Commodity markets are typically interpreted through the lens of changes in supply and demand and the impact on inventories in any particular year. This model works for most commodities that are ‘consumed’ (crude oil, wheat, etc.), but is useless to understand the value of those commodities used for investment purposes. I think this distinction is so important for investors to appreciate that I’ve shared how wealth management company Incrementum outlines it (highlights my own).
Iridium’s spectacular surge underpinned by hydrogen hype and supply cuts
The best performing commodity of 2021 is a raw material that most people will never have heard of – iridium. For a precious metal, iridium has achieved the types of returns that gold and silver investors could only dream of. Since the start of 2021 the price of iridium has increased by 140% to $6,300 per oz.
What is the Cantillon Effect?
When the US Federal Reserve and other major central banks embarked upon their quantitative easing programs shortly after the Global Financial Crisis many feared that the impact would be inflationary.
Soybean prices: The top 10 most important drivers
The weather has a significant impact on crop yields and thus overall agricultural production. The wrong type of weather at the wrong time in the planting cycle, even if not prolonged or extreme, can also adversely affect the production of soybeans. The weather can also affect the shipment and logistics of transporting crops to market.
The rare earth age is back
Published in October 2015, David S. Abraham’s book, The Elements of Power “tracks the trail of rare earth metals from mine to gadget”. Working in the Japanese Ministry of Economy, Trade and Industry he had a ring-side seat to watch how the escalation of a territorial dispute between Japan and China evolved to a situation where China cut off its rare earth metal exports to Japan. As Abraham’s outlines, China was now using a new geopolitical trump card with its competitors, “The battle over resources, which started when the first person learned how to coax metal from stone, had expanded into a larger battle-a war over the periodic table.”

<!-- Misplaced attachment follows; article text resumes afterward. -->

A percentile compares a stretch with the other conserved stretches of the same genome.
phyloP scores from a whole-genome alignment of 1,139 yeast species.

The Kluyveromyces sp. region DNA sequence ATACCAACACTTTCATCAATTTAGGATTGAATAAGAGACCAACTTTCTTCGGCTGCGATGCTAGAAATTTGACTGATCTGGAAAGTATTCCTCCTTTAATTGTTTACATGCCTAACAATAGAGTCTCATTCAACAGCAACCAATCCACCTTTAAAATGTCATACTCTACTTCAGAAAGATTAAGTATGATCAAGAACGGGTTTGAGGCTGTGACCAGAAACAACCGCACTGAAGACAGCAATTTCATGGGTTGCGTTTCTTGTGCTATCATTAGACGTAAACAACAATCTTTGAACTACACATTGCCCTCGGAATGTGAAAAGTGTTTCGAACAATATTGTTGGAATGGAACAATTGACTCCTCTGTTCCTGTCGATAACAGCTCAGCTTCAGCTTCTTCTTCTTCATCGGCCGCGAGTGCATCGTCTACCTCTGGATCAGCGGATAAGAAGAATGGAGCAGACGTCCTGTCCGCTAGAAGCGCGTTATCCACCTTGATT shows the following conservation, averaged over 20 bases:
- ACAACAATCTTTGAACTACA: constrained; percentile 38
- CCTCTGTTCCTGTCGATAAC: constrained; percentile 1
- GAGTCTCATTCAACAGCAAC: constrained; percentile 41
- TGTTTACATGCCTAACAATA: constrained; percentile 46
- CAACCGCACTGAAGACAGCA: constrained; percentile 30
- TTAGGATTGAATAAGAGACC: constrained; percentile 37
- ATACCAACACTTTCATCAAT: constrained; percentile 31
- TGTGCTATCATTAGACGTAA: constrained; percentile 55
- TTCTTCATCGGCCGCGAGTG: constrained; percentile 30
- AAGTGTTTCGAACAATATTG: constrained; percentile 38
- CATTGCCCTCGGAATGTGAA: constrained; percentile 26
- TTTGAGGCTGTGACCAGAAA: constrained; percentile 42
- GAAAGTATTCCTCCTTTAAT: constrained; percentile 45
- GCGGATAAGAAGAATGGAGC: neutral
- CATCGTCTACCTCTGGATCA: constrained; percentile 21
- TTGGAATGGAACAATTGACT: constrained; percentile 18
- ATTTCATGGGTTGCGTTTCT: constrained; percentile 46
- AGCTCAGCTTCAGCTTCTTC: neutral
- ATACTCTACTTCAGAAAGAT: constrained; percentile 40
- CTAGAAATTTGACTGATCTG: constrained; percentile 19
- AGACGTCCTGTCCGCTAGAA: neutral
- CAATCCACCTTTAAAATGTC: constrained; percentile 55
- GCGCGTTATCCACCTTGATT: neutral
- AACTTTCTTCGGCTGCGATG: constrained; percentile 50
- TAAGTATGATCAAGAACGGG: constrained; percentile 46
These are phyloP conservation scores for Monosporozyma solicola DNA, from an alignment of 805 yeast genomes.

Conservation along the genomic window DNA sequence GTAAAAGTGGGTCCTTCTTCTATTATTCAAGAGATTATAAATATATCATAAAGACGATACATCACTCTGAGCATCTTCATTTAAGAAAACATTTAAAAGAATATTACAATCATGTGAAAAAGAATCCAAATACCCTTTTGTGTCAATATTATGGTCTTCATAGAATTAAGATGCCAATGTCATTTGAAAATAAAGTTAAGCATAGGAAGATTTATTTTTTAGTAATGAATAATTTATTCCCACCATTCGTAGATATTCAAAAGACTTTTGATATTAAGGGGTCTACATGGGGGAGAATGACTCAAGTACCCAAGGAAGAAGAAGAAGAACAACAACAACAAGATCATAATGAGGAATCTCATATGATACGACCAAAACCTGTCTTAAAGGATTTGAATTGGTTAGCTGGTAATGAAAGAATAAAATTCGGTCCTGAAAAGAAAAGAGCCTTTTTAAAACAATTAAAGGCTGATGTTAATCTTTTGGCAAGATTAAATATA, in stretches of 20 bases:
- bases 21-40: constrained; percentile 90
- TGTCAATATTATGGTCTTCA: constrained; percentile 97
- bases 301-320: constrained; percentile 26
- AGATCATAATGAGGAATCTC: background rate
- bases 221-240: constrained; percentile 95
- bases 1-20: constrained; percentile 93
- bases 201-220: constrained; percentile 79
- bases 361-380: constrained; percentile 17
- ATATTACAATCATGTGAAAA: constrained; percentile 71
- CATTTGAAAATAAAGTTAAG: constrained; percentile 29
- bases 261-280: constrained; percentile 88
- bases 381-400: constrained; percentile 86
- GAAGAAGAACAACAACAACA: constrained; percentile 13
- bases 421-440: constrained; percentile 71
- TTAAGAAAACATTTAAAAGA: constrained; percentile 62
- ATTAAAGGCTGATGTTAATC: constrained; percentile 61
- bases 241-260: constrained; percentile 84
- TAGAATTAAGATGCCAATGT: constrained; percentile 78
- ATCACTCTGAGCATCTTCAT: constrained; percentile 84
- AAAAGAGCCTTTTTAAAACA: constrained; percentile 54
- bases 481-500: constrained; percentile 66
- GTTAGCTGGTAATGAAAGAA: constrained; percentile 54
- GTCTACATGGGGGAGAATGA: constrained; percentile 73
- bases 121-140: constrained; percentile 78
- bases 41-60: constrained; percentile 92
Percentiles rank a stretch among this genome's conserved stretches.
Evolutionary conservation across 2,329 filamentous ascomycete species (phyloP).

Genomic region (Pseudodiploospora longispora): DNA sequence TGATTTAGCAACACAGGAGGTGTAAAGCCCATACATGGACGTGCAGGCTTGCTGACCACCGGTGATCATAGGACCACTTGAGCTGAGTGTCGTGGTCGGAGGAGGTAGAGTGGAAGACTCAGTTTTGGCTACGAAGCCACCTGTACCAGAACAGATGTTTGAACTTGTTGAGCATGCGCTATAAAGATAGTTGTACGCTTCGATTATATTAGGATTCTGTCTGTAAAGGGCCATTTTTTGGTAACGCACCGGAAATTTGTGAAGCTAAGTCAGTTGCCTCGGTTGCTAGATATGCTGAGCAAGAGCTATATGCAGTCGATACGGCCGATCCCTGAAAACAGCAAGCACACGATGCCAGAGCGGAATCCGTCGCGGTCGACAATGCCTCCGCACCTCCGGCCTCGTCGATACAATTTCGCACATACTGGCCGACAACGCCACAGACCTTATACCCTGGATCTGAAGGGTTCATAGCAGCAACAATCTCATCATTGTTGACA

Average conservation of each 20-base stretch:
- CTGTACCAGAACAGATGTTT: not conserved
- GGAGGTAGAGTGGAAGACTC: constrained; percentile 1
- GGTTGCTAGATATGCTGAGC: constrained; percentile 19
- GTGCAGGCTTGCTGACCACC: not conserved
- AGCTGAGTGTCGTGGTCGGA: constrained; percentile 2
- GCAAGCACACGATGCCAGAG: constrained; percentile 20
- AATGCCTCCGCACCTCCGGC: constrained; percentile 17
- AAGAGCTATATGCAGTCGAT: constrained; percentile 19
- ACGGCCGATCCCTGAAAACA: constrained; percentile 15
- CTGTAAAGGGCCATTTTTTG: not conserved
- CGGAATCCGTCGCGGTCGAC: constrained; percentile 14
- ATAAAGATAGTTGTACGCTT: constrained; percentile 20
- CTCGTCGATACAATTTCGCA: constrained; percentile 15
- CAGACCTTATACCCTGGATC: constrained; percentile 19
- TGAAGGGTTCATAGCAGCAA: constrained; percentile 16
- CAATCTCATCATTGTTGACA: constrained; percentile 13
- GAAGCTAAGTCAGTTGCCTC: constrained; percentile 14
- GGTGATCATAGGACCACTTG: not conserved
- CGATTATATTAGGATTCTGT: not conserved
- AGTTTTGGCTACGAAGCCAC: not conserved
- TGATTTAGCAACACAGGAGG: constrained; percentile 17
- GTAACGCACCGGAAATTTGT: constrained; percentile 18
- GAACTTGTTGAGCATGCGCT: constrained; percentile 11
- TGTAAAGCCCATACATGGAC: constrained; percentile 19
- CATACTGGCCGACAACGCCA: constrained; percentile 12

Natural gas prices: The top 10 most important drivers
This is the fourth in a series of articles looking at the top 10 most important drivers behind some of the main commodity futures prices. Episode 4 looks at natural gas, in particular the US market.
The Desert of the Real
“In an age of images and entertainment, in an age of instant emotional gratification, we neither seek nor want honesty or reality. Reality is complicated. Reality is boring. We are incapable or unwilling to handle its confusion.” – Ryan Holiday, Trust Me, I’m Lying: Confessions of a Media Manipulator
Stranded: Why some of the largest oil producing countries face an unstable future
Up until now investor attention has focused on the downside risks to the publicly traded oil industry resulting from a transition to a low carbon future. Specifically the risk that companies will have to write down ‘stranded’ assets and face declining demand for their products. Yet there is a much bigger potential problem that investors may need to face: sovereign credit risk of state owned oil producers and escalating geopolitical conflict.